particularly well; it was probably our worst championship performance but

we’re in the final.’

Standing in the opposite corner are Ballaghaderreen who have stolen this

far almost unnoticed. Colm Jennings smiles at the novelty of the pairing

and admits that is one that few would have expected at the turn of the

year. ‘With Mayo Gaels you had the local rivalry because they were just

four or five miles out the road and there was a huge crowd,’ he offers.

‘This time it’s Ballaghaderreen; a team that you meet once a year for a

league match, you shake hands at the end, thank them for the game and you

see them the following year. There won’t be a local edge but there won’t be

any less tension. They’re a good side and will be very hard beaten.’

After posing for photographs it is time to take our leave but, first, he

pauses to discuss the wait since the semi-final. Eight weeks of training,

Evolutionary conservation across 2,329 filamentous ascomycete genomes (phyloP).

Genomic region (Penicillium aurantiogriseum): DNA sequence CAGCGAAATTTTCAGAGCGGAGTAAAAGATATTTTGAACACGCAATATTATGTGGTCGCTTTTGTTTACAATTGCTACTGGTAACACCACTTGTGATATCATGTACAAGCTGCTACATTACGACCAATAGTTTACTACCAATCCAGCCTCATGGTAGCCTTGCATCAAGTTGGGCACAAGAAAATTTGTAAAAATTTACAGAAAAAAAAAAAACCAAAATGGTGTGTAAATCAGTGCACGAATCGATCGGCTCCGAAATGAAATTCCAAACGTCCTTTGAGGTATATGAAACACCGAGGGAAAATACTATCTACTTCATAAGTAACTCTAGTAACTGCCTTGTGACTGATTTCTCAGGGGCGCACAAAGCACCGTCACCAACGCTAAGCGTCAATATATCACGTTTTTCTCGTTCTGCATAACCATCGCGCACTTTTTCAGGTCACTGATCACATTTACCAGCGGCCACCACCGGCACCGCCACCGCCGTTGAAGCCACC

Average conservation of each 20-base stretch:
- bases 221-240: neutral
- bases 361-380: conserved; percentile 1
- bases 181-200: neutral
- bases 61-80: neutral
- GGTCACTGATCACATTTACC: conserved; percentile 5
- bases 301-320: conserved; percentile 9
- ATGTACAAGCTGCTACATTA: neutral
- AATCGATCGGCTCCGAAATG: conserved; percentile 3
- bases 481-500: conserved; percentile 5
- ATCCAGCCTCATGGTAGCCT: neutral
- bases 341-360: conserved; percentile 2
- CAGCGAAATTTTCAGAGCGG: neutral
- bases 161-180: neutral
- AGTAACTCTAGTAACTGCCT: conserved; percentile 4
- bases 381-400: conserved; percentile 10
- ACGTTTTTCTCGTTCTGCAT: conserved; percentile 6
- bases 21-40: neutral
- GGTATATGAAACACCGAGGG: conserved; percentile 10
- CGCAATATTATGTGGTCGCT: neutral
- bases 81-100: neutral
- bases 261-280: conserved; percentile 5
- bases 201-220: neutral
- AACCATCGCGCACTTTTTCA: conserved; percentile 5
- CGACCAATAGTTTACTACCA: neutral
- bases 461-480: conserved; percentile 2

talking and lingering. But it hasn’t been all dull.

 ‘When the semi-final ended you did think: ‘It’s eight more weeks, eight

more Enfields, tail-backs and mayhem.’ But we’ve had two league games and

training has been good since. And, you get e-mails from lads during the

week, everybody is keen and that’s unprecedented in this club.

‘It’s good to get a mail on a Tuesday morning telling you that there was

twenty at training last night and it took Doggy seven minutes to do a five

minute run! It’s a bit of banter and it bonds fellas even closer together.’